Today is the birthday of Sammy Fuchs (July 4, 1884-April 5, 1969). He was born in the New York City neighborhood known as the Bowery, probably in 1884, although at least one source gives 1905 as his birth year. “He was a busboy, waiter, and a restaurant manager before he opened up his famous saloon at 267 Bowery in 1934” known as “Sammy’s Bowery Follies.” Open until 1970, eight years before I moved to New York City, it sounds like it was an amazing place.
This account of Sammy Fuchs is from “The Bowery: A History of Grit, Graft and Grandeur,” by Eric Ferrara:
In their December 4, 1944 issue, Life magazine featured the bar and wrote the following:
“From 8 in the morning until 4 the next morning Sammy’s is an alcoholic haven for the derelicts whose presence has made the Bowery a universal symbol of poverty and futility. It is also a popular stopping point for prosperous people from uptown who like to see how the other half staggers”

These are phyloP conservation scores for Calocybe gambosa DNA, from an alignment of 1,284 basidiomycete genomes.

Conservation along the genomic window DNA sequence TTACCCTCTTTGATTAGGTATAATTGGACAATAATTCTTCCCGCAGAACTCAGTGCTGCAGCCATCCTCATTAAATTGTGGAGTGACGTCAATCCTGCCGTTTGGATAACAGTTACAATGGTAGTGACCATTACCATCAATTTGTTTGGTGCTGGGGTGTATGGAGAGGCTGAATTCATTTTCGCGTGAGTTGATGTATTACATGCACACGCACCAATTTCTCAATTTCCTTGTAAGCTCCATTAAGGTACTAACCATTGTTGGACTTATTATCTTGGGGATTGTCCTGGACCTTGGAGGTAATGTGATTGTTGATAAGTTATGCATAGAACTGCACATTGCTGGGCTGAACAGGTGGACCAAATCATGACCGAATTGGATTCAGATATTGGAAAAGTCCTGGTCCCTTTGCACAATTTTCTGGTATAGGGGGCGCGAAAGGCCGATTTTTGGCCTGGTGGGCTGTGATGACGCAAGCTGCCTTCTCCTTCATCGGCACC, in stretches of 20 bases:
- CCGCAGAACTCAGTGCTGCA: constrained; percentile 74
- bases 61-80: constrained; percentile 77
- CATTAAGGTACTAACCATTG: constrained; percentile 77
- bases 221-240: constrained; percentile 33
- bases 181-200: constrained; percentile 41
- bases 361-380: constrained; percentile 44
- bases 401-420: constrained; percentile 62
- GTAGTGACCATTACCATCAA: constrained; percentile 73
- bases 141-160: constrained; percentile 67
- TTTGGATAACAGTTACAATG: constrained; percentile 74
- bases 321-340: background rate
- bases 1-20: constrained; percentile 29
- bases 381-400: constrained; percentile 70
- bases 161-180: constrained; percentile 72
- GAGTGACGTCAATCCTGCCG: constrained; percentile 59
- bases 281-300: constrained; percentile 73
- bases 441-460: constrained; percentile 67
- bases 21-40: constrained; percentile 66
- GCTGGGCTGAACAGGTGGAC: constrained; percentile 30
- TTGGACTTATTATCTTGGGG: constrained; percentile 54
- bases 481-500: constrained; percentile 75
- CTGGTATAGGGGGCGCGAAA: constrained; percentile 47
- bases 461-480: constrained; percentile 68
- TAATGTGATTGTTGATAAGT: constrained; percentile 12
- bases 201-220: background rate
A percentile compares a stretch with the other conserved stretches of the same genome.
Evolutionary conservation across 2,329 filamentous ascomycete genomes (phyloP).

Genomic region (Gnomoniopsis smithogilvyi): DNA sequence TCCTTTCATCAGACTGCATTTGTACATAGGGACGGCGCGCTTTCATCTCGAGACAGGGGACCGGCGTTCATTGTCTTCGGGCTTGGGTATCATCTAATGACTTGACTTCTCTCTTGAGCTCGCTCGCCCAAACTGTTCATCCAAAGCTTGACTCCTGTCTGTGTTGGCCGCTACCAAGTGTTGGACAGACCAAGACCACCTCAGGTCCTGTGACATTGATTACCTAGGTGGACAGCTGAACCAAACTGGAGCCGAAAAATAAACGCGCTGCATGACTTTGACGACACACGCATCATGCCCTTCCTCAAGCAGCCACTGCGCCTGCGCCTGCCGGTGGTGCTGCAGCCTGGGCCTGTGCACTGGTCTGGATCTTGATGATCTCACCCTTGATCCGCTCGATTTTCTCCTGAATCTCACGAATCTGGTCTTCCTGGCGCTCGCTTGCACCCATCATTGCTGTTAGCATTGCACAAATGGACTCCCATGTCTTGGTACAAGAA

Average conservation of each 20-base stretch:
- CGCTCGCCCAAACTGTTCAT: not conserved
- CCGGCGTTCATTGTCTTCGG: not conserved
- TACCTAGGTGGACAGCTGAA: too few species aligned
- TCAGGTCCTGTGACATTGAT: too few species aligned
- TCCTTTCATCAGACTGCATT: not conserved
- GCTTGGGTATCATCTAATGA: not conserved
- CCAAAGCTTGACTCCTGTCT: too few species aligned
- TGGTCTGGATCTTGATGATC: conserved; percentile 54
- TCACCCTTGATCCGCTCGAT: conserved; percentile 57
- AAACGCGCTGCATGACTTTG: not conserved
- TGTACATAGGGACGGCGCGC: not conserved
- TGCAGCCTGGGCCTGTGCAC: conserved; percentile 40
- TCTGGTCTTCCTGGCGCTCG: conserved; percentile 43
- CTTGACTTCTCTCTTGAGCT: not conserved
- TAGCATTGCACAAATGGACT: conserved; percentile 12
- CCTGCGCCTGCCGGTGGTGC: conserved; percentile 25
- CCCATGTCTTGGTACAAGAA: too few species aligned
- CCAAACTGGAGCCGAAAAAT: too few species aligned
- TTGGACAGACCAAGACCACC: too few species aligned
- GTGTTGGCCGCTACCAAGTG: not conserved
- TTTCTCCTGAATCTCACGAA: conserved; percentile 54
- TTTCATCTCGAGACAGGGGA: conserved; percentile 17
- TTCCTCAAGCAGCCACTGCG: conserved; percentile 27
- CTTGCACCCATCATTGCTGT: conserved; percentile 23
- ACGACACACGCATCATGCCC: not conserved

There were lots of photographers who visited the bar, and as a result lots of pictures exist from its heyday, and many are online. See, for example, Sammy’s Stork Club of the Bowery New York: ‘An Alcoholic Haven’ of Prospering Poverty, Sammy’s Bowery Follies c. 1945 from Mashable, or The Chiseler.
This account is by photographer Arthur “Weegee” Fellig in his book “Naked City,” published in 2002, but describing the Bowery in the 1940s:
Here’s a few more random photos of Sammy Fuchs.
And here’s a short video of the history of Sammy’s Bowery Follies.